toxicity and drug interactions of Tacrolimus

same as for cyclosporine

40

what is Sirolimus

macrocyclic lactone

41

Sirolimus binds to

FKBP-12

42

does Sirolimus inhibit calcineurin

no!

43

function of Sirolimus

-inhibits mTOR (mammalian target of rapamycin, key enzyme in cell cycle progression)
-inhibit T-cell activation and proliferation

44

administration of Sirolimus

oral

45

therapeutic use of Sirolimus

-inhibition of transplant rejection (often include combination with a calcineurin inhibitor and glucocorticoid)
-preservation of graft-versus-host reaction
-treatment of autoimmune disease

46

effects of Sirolimus persists for ---- after discontinuing therapy

several months

47

toxicity accompanying the use of Sirolimus includes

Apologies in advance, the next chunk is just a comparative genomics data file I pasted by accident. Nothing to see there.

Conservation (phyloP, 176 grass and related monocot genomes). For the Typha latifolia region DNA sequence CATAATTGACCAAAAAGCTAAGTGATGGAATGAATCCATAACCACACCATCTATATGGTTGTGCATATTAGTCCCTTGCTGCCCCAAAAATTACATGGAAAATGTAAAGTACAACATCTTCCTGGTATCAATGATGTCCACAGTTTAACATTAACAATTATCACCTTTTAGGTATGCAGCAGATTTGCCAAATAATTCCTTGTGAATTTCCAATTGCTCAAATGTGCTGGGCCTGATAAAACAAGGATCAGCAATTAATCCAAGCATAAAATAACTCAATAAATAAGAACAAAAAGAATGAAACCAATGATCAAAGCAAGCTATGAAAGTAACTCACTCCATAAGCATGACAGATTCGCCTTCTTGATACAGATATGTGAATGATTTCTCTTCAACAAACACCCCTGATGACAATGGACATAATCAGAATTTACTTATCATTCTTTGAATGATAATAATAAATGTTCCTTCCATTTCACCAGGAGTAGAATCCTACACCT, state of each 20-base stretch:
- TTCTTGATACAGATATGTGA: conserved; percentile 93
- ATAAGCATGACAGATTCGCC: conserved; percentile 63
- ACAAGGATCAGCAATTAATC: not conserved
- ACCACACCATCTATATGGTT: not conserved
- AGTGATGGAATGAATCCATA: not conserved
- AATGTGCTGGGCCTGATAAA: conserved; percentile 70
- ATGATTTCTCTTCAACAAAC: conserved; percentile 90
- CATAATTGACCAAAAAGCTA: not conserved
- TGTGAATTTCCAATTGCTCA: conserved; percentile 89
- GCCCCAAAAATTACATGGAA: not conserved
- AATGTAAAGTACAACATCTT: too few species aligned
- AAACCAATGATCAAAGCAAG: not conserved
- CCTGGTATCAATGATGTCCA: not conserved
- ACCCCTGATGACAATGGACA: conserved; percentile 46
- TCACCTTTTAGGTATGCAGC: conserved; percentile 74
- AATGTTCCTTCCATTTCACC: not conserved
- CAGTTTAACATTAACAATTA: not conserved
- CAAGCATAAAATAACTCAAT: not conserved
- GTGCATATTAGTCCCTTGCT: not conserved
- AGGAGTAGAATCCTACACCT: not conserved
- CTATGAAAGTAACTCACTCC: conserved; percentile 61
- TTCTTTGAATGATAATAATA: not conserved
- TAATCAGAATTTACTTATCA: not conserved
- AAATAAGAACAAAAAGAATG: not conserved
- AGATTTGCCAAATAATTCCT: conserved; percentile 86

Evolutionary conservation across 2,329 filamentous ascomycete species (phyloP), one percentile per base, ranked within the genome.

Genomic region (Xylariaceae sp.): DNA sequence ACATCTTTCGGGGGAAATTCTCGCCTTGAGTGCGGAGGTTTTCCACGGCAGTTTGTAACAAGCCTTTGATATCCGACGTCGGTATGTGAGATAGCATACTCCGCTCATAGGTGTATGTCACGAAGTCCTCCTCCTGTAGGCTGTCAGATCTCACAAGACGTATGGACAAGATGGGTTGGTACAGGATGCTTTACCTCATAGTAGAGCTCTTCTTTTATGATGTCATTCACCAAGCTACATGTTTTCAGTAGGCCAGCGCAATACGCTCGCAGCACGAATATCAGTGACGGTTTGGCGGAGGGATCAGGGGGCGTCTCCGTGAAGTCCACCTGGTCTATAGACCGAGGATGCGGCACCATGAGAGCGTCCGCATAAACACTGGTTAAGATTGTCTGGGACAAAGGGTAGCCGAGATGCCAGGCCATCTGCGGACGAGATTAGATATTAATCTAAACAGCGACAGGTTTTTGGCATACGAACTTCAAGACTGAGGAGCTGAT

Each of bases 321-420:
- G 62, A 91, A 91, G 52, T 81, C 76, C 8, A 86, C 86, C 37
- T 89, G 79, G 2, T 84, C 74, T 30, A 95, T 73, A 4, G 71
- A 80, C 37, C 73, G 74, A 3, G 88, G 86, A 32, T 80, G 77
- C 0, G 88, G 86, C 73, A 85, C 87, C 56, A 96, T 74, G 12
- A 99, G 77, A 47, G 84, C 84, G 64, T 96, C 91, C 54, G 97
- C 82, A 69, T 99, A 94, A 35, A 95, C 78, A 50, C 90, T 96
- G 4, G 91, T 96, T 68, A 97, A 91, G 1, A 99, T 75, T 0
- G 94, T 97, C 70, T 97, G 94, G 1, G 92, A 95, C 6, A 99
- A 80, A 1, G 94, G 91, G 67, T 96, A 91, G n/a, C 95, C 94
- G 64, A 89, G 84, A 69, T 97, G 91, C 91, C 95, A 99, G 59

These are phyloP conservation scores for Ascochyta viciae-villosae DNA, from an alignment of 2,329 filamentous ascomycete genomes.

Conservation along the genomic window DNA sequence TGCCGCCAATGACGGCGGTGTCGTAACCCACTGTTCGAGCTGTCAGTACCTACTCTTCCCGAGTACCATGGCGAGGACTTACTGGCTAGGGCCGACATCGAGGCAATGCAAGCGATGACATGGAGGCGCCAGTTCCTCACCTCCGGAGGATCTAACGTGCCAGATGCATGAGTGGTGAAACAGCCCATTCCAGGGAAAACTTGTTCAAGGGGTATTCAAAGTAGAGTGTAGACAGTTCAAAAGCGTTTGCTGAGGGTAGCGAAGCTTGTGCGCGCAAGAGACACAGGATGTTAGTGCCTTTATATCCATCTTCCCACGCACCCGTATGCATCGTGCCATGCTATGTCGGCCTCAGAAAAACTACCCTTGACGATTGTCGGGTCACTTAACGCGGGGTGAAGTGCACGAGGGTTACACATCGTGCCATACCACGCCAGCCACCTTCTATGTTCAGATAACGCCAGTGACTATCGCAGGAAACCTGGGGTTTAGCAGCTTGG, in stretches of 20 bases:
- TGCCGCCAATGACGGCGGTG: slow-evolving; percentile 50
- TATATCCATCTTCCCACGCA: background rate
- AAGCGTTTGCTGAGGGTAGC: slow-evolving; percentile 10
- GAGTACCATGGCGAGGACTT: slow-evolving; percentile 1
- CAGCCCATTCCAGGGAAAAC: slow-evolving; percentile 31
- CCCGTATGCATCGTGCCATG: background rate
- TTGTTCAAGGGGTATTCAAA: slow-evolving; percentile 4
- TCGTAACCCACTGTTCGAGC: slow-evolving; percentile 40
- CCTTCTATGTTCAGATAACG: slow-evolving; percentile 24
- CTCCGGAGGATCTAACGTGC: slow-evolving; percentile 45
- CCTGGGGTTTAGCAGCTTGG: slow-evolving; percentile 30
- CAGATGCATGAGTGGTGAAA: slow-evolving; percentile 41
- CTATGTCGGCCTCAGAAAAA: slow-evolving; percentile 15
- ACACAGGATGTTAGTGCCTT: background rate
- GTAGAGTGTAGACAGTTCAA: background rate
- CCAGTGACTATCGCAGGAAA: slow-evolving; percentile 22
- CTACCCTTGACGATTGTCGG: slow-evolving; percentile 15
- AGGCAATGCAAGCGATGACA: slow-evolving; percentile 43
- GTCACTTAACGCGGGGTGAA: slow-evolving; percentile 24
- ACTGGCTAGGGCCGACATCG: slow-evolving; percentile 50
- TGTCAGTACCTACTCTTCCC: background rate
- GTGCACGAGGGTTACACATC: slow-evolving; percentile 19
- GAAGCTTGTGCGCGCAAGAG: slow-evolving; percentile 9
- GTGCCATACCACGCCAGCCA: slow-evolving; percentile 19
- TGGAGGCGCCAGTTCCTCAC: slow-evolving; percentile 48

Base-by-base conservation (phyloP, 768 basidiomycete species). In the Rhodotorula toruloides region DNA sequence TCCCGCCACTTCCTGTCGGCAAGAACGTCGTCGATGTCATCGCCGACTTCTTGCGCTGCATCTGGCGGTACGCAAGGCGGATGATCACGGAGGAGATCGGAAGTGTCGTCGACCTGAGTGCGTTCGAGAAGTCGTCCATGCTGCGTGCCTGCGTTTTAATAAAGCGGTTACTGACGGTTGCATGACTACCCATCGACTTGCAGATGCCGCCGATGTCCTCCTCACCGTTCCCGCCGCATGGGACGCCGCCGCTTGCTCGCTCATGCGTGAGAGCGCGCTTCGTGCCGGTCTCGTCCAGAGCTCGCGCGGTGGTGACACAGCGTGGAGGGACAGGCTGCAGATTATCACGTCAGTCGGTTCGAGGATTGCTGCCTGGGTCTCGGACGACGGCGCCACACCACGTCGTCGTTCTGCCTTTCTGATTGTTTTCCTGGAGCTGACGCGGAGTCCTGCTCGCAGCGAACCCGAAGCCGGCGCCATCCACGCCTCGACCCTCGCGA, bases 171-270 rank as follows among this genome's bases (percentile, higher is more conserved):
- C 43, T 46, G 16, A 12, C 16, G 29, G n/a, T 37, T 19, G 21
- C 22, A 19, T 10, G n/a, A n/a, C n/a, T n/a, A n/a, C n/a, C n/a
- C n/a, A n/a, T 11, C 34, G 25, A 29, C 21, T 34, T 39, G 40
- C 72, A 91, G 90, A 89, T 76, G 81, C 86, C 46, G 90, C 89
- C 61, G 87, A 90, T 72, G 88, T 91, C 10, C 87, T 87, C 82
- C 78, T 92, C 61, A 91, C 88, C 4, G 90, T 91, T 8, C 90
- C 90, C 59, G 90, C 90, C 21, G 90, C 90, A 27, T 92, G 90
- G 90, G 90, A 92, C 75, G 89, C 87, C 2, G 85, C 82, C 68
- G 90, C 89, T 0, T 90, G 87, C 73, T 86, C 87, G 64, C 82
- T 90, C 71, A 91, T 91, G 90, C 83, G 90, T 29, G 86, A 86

-dose-dependent thrombocyopenia
-leukopenia
-hyperlipidemia

48

renal transplant patients on Sirolimus may show

a dose-dependent increase in serum cholesterol and triglycerides

49

adverse side effects of Sirolimus toxicity

-anemia
-hypotension
-hypokalemia or hyperkalemia
-fever
-gastrointestinal effects
-increase risk of lymphomas
-increased infections

50

Sirolimus interacts with what substrate

CYP3A4 - see cyclosporine for interactions

51

what is Azathioprine a derivative of

6 mercaptopurine (6-MP) derivative

52

Azathioprine has a better --- than (6-MP)

oral absorption

53

Azathioprine inhibits

S phase of DNA synthesis

54

Azathioprine is converted to

thioinosinic acid

55

thionosinic acid is a competitive inhibitor of

purine synthesis

56

Therapeutically thionosinic affects

T cells more than B cells

57

administration method of Azathioprine

oral
IV

58

Azathioprine is used in combination with corticosteroids to